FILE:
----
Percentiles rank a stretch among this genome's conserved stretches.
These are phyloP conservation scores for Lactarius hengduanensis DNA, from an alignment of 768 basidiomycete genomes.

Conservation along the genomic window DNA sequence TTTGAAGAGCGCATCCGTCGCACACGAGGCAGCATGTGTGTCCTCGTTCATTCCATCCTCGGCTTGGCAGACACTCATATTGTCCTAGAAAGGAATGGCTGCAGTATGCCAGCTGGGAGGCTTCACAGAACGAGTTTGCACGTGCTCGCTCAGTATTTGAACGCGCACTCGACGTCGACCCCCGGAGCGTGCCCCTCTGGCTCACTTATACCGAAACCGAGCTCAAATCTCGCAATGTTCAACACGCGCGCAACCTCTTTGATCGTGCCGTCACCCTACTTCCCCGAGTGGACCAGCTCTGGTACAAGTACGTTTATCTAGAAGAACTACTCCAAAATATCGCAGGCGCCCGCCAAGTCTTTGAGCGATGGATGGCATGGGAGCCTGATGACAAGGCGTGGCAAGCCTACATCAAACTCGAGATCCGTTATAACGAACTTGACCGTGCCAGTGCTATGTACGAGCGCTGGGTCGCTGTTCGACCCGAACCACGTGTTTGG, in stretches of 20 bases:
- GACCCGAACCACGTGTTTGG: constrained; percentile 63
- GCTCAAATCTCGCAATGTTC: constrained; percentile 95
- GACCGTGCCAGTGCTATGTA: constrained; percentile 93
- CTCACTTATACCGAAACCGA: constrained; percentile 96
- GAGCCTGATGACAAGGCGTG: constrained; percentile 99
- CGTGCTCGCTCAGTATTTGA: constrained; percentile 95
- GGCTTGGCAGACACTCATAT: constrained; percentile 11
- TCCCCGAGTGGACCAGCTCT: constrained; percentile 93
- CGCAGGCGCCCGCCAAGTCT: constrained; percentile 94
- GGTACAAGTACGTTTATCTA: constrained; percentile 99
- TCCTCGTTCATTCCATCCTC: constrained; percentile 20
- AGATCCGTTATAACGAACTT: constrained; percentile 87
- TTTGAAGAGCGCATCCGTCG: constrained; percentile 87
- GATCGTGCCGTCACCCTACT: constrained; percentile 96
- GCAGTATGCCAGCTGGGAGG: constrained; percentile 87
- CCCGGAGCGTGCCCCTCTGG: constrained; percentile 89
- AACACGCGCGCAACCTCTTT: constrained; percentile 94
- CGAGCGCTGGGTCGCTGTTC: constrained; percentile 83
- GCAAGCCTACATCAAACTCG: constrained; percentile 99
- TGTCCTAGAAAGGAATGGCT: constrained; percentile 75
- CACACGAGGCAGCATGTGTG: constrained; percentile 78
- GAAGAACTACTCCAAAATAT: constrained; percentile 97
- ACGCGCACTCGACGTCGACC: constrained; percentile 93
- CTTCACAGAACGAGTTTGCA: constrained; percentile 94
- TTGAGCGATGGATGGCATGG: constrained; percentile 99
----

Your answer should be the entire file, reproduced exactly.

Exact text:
Percentiles rank a stretch among this genome's conserved stretches.
These are phyloP conservation scores for Lactarius hengduanensis DNA, from an alignment of 768 basidiomycete genomes.

Conservation along the genomic window DNA sequence TTTGAAGAGCGCATCCGTCGCACACGAGGCAGCATGTGTGTCCTCGTTCATTCCATCCTCGGCTTGGCAGACACTCATATTGTCCTAGAAAGGAATGGCTGCAGTATGCCAGCTGGGAGGCTTCACAGAACGAGTTTGCACGTGCTCGCTCAGTATTTGAACGCGCACTCGACGTCGACCCCCGGAGCGTGCCCCTCTGGCTCACTTATACCGAAACCGAGCTCAAATCTCGCAATGTTCAACACGCGCGCAACCTCTTTGATCGTGCCGTCACCCTACTTCCCCGAGTGGACCAGCTCTGGTACAAGTACGTTTATCTAGAAGAACTACTCCAAAATATCGCAGGCGCCCGCCAAGTCTTTGAGCGATGGATGGCATGGGAGCCTGATGACAAGGCGTGGCAAGCCTACATCAAACTCGAGATCCGTTATAACGAACTTGACCGTGCCAGTGCTATGTACGAGCGCTGGGTCGCTGTTCGACCCGAACCACGTGTTTGG, in stretches of 20 bases:
- GACCCGAACCACGTGTTTGG: constrained; percentile 63
- GCTCAAATCTCGCAATGTTC: constrained; percentile 95
- GACCGTGCCAGTGCTATGTA: constrained; percentile 93
- CTCACTTATACCGAAACCGA: constrained; percentile 96
- GAGCCTGATGACAAGGCGTG: constrained; percentile 99
- CGTGCTCGCTCAGTATTTGA: constrained; percentile 95
- GGCTTGGCAGACACTCATAT: constrained; percentile 11
- TCCCCGAGTGGACCAGCTCT: constrained; percentile 93
- CGCAGGCGCCCGCCAAGTCT: constrained; percentile 94
- GGTACAAGTACGTTTATCTA: constrained; percentile 99
- TCCTCGTTCATTCCATCCTC: constrained; percentile 20
- AGATCCGTTATAACGAACTT: constrained; percentile 87
- TTTGAAGAGCGCATCCGTCG: constrained; percentile 87
- GATCGTGCCGTCACCCTACT: constrained; percentile 96
- GCAGTATGCCAGCTGGGAGG: constrained; percentile 87
- CCCGGAGCGTGCCCCTCTGG: constrained; percentile 89
- AACACGCGCGCAACCTCTTT: constrained; percentile 94
- CGAGCGCTGGGTCGCTGTTC: constrained; percentile 83
- GCAAGCCTACATCAAACTCG: constrained; percentile 99
- TGTCCTAGAAAGGAATGGCT: constrained; percentile 75
- CACACGAGGCAGCATGTGTG: constrained; percentile 78
- GAAGAACTACTCCAAAATAT: constrained; percentile 97
- ACGCGCACTCGACGTCGACC: constrained; percentile 93
- CTTCACAGAACGAGTTTGCA: constrained; percentile 94
- TTGAGCGATGGATGGCATGG: constrained; percentile 99